Patients delay care until Medicare-eligible, study on cancer diagnoses suggests

A rise in the number of cancer diagnoses seen among those turning 65 indicates patients may be delaying medical care until they are insured through Medicare, according to research published March 29 in Cancer.

Using a national database, researchers from Stanford (Calif.) School of Medicine analyzed hundreds of thousands of lung, breast, colon and prostate cancer diagnoses between 2004-16 among patients aged 61-69.

Findings showed the greatest jump in diagnoses occurred among those turning 65, the age at which a person becomes eligible for Medicare, compared to all other age transitions that were analyzed. The most drastic increase was seen among those with colon cancer. While rates for the cancer steadily increased between 1 percent and 2 percent for people aged 61 to 64, it jumped to nearly 16 percent at age 65.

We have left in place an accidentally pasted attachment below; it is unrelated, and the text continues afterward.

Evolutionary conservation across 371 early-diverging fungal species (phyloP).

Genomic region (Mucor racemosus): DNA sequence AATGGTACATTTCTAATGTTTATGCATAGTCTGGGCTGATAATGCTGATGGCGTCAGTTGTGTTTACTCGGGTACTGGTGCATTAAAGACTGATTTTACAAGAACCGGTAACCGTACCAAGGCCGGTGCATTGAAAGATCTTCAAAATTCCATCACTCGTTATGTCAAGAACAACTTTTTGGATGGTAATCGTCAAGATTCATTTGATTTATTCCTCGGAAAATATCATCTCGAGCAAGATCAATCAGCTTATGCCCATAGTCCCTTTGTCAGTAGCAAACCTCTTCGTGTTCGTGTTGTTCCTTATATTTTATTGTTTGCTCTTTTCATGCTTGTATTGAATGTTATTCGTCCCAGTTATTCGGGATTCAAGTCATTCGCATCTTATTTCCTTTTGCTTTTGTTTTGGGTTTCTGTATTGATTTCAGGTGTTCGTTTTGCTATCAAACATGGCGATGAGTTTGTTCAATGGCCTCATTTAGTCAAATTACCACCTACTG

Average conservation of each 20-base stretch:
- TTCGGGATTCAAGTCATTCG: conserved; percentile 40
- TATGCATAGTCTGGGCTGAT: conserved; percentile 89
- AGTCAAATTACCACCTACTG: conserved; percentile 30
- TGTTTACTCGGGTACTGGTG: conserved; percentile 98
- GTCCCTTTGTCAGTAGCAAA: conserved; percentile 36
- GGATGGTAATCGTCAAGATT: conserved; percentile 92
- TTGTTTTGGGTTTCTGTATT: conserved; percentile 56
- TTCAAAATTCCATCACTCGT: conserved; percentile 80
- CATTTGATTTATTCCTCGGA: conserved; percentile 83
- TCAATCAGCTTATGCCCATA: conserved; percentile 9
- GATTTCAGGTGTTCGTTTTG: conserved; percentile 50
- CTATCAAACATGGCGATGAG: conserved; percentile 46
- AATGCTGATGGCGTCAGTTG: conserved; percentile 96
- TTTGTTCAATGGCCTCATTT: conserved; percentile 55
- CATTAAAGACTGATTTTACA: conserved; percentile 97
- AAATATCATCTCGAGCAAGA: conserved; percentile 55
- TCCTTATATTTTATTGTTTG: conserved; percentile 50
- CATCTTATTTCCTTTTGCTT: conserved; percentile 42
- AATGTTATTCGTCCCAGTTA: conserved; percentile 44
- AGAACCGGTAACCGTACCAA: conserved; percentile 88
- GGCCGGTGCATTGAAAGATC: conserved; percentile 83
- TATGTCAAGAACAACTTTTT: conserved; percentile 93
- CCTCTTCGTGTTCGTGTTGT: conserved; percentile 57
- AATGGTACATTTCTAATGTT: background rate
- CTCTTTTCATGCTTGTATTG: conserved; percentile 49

Additionally, while lung cancer rates steadily increased between 3 percent and 4 percent among those aged 61-64, it doubled at 65. 

"This suggests that many people are delaying their care for financial reasons until they get health insurance through Medicare" said Joseph Shrager, MD, senior study author and professor of cardiothoracic surgery at Stanford.

To view the full findings, click here. 

 

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